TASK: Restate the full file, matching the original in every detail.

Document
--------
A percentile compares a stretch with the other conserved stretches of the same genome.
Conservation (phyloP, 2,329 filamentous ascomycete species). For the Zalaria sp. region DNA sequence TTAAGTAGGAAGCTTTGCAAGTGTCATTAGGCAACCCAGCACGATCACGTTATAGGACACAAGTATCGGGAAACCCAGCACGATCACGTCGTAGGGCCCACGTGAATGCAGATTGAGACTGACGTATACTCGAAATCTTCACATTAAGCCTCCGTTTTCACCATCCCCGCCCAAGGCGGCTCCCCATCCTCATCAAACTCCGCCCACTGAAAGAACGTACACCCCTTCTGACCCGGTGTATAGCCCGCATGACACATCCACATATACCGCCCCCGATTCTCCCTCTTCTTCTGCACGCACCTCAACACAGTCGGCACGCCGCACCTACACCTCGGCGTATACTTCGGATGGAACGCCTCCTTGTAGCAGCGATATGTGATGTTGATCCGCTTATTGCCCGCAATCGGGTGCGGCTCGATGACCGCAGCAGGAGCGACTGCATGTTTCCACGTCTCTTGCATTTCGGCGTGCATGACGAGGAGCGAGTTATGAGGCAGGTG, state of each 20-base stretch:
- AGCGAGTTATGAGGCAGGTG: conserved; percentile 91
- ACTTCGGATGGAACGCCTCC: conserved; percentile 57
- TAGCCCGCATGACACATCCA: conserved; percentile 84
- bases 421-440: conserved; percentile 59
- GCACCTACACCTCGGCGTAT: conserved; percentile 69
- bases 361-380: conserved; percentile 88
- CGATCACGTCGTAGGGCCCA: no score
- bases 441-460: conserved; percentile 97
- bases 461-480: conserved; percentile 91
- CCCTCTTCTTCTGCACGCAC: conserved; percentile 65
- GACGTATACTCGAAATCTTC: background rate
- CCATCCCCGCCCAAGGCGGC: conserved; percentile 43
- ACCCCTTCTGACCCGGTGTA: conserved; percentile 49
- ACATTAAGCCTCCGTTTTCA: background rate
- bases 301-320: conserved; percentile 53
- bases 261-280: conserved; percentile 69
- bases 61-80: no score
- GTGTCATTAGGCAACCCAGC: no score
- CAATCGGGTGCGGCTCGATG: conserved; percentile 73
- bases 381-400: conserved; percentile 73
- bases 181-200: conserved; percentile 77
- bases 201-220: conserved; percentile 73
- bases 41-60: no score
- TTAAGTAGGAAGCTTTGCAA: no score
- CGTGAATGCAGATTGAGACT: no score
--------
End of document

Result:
A percentile compares a stretch with the other conserved stretches of the same genome.
Conservation (phyloP, 2,329 filamentous ascomycete species). For the Zalaria sp. region DNA sequence TTAAGTAGGAAGCTTTGCAAGTGTCATTAGGCAACCCAGCACGATCACGTTATAGGACACAAGTATCGGGAAACCCAGCACGATCACGTCGTAGGGCCCACGTGAATGCAGATTGAGACTGACGTATACTCGAAATCTTCACATTAAGCCTCCGTTTTCACCATCCCCGCCCAAGGCGGCTCCCCATCCTCATCAAACTCCGCCCACTGAAAGAACGTACACCCCTTCTGACCCGGTGTATAGCCCGCATGACACATCCACATATACCGCCCCCGATTCTCCCTCTTCTTCTGCACGCACCTCAACACAGTCGGCACGCCGCACCTACACCTCGGCGTATACTTCGGATGGAACGCCTCCTTGTAGCAGCGATATGTGATGTTGATCCGCTTATTGCCCGCAATCGGGTGCGGCTCGATGACCGCAGCAGGAGCGACTGCATGTTTCCACGTCTCTTGCATTTCGGCGTGCATGACGAGGAGCGAGTTATGAGGCAGGTG, state of each 20-base stretch:
- AGCGAGTTATGAGGCAGGTG: conserved; percentile 91
- ACTTCGGATGGAACGCCTCC: conserved; percentile 57
- TAGCCCGCATGACACATCCA: conserved; percentile 84
- bases 421-440: conserved; percentile 59
- GCACCTACACCTCGGCGTAT: conserved; percentile 69
- bases 361-380: conserved; percentile 88
- CGATCACGTCGTAGGGCCCA: no score
- bases 441-460: conserved; percentile 97
- bases 461-480: conserved; percentile 91
- CCCTCTTCTTCTGCACGCAC: conserved; percentile 65
- GACGTATACTCGAAATCTTC: background rate
- CCATCCCCGCCCAAGGCGGC: conserved; percentile 43
- ACCCCTTCTGACCCGGTGTA: conserved; percentile 49
- ACATTAAGCCTCCGTTTTCA: background rate
- bases 301-320: conserved; percentile 53
- bases 261-280: conserved; percentile 69
- bases 61-80: no score
- GTGTCATTAGGCAACCCAGC: no score
- CAATCGGGTGCGGCTCGATG: conserved; percentile 73
- bases 381-400: conserved; percentile 73
- bases 181-200: conserved; percentile 77
- bases 201-220: conserved; percentile 73
- bases 41-60: no score
- TTAAGTAGGAAGCTTTGCAA: no score
- CGTGAATGCAGATTGAGACT: no score